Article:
Photo courtesy Douglas C. Towne; Telegraph Pass postcard, circa 1930s“Like Route 66 to the north, U.S. 80 shaped Arizona,” Demion Clinco, CEO of the Tucson Historic Preservation Foundation, says. “Along its curb developed roadside architecture: service stations, diners, motels, tourist attractions and other resources woven into communities. Along with the rural vistas, they combined to create a distinct sense of place.” U.S. 80 led motorists by Lowell’s Shady Dell Trailer Court, an incorrect “Continental Divide” marker atop Mule Pass just west of Bisbee, Tombstone’s famous gunfight at O.K. Corral, motel rows in Tucson and in Phoenix (including the exotic Kon Tiki Hotel at 24th and Van Buren streets that was demolished in 1997), the copper-domed Arizona Capitol and over the treacherous Telegraph Pass outside Yuma.

But the highway’s glory days were numbered. U.S. 80’s ambling path necessitated highway shortcuts completed in the 1930s, including Arizona 86 that connected Lordsburg, New Mexico, to Benson, and Arizona 84 from Tucson to Gila Bend. With the advent of freeways beginning in the early 1960s, Interstates 8 and 10 largely supplanted the historic highway in Arizona. U.S. 80 in Arizona west of Benson was deleted from the national highway system in 1977, and the remainder was removed in 1989. Today, 40 segments of U.S. 80 survive in Arizona as state highways or minor roads, and they continue to inspire passion among roadside historians. A favorite section for motorists is the drive from Douglas to Bisbee that goes past Lowell’s Erie Street, looking unchanged since the 1950s, skirting the deep hole of the Lavender Pit excavated for its copper riches, and depositing travelers at Bisbee’s Brewery Gulch.

The highway that helped shape the Southwest and the cities that straddled its roadbed should be showcased and clearly marked, Clinco says. “The road connects a myriad of cultural landscapes and historic places and is, itself, a unique historic resource,” he says. To honor the heritage of U.S. 80 within Arizona, Clinco’s Tucson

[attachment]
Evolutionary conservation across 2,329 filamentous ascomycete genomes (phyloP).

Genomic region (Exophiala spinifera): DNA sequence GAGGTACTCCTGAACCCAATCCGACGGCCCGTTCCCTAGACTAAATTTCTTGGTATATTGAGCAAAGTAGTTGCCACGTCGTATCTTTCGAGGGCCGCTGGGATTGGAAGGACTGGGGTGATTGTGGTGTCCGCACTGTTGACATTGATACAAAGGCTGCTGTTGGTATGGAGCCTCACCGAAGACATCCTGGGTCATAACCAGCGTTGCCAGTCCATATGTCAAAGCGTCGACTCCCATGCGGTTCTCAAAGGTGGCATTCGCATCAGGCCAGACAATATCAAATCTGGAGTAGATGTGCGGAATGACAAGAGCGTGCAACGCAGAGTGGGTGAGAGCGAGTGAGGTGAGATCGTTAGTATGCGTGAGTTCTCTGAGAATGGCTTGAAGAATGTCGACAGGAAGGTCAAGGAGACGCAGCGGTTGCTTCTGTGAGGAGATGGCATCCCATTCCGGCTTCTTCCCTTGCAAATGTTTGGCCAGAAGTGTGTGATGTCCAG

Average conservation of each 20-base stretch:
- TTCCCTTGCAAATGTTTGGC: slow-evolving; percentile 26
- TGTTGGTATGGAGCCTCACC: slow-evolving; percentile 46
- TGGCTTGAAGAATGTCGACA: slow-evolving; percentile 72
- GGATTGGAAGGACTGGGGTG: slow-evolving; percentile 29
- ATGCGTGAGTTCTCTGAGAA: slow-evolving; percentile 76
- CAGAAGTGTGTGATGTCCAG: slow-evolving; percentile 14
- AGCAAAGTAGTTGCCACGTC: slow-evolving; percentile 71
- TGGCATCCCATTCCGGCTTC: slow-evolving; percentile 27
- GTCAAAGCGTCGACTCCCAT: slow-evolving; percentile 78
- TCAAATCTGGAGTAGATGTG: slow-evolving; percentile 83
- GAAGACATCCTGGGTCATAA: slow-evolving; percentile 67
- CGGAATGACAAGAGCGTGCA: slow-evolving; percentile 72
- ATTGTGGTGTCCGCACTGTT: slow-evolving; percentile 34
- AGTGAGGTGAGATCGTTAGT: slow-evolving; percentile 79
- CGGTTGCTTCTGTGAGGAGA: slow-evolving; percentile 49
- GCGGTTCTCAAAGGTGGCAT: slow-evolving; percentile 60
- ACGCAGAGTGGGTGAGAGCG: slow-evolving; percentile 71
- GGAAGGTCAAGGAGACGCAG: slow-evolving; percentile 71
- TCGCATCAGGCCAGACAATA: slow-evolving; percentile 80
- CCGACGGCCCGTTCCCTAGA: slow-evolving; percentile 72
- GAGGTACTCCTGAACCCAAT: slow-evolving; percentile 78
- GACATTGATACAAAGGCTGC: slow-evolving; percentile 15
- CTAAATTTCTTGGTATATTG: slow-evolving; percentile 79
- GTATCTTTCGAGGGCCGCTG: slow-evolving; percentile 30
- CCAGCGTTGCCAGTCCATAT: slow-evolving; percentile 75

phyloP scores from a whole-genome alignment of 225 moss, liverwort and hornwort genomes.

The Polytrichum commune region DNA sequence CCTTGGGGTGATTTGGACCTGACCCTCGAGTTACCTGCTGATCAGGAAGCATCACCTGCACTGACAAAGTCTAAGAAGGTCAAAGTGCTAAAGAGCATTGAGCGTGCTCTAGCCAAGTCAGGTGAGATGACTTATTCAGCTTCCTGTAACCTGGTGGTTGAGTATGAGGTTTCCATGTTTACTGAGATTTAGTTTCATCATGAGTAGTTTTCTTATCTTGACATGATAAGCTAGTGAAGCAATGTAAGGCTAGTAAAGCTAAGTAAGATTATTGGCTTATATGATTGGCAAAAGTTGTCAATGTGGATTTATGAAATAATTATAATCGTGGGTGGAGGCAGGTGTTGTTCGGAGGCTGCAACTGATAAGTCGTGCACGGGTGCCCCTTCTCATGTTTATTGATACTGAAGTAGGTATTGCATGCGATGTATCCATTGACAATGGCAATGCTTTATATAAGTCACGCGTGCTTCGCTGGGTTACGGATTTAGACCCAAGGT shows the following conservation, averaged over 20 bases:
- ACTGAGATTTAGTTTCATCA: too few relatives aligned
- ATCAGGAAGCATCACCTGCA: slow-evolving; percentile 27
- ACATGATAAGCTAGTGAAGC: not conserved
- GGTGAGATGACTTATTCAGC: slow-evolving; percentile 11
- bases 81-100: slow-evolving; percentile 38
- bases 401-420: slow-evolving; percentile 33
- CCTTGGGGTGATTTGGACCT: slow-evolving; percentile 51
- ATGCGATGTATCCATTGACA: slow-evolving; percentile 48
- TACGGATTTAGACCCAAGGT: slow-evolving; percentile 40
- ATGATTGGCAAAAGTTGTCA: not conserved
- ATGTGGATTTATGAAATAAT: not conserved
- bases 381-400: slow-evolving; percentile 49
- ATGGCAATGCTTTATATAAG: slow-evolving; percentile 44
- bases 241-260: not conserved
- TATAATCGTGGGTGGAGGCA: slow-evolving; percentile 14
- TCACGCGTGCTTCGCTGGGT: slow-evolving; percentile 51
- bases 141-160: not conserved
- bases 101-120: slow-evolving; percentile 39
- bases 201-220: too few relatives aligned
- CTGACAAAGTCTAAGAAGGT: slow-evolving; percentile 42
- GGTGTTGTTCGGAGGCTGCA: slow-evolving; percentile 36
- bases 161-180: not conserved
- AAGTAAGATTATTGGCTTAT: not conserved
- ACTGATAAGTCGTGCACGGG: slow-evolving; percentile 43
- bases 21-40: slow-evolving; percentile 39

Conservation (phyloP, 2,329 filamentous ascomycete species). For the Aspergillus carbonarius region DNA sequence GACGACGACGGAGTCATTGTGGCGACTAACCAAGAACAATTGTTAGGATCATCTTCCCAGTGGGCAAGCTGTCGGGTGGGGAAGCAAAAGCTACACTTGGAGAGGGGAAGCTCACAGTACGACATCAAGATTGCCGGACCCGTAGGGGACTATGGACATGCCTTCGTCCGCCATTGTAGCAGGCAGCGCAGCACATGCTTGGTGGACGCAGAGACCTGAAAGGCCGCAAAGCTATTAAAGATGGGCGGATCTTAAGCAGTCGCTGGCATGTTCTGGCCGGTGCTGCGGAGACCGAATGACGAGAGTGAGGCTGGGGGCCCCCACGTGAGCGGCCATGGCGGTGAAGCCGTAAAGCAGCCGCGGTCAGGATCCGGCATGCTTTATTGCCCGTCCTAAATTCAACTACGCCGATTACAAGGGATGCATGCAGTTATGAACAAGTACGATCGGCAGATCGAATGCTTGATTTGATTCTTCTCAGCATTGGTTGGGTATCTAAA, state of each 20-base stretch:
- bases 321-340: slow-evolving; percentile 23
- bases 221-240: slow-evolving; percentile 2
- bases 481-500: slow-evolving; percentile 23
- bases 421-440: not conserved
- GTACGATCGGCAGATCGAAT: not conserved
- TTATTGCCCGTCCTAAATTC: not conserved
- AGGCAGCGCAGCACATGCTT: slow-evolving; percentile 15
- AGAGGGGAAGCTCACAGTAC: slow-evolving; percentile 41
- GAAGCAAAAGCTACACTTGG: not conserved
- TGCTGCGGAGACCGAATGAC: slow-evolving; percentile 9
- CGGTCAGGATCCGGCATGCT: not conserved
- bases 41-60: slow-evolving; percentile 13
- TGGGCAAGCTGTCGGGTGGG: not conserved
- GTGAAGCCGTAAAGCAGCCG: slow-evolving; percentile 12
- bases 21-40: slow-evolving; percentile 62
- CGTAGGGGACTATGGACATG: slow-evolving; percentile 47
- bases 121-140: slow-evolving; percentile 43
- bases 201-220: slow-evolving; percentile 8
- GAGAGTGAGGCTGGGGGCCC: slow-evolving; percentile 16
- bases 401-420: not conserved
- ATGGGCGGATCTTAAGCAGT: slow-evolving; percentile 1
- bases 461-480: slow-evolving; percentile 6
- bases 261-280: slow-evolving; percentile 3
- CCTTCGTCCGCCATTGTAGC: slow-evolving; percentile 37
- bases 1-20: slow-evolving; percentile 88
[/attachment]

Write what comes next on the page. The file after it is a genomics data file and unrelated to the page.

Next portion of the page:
organization spent more than $100,000 to initiate a Historic Highway designation, similar to Route 66’s, with ADOT in 2012.

Clinco says the communities that would be affected by the Historic Highway designation have been overwhelmingly supportive. “The designation would be an economic catalyst for these places, which have been heavily disinvested for decades, and help connect rural areas to urban cores.” ADOT, however, has been dragging its feet, missing deadlines and experiencing difficulties interpreting its own regulations, according to Clinco. “They’ve been an extraordinary challenge to work with,” he says. “The result is that U.S. 80 remains a mostly untapped asset and an unmarked passageway through Arizona. And that’s a lost opportunity for the state.”

Photo courtesy Douglas C. Towne; Map of U.S. 80’s Arizona “shortcut,” circa 1930s

A representative from ADOT says it is nearing completion of required reports for the Arizona State Transportation Board for the U.S. 80 segments that remain part of the state highway system, such as Arizona 80 through Douglas and Bisbee. For other sections, the agency is working with local entities to finalize and implement historical designations.

While state approval for U.S. 80’s historical designation is on hold, curious motorists continue to travel this living museum. The highway features artifacts that define the 20th century American roadside experience, including the ornate marble lobby of the Gadsden Hotel in Douglas, the Tucson Inn’s famed neon sign jutting through its porte-cochere, the animated diving lady sign at Mesa’s Starlite Motel, and the kitschy Space Age Lodge in Gila Bend. And there are many more. “I’ve driven the entire highway three times and always find some overlooked gem,” Clinco says. “U.S. 80 is like a time machine that captures what life was like in Arizona.”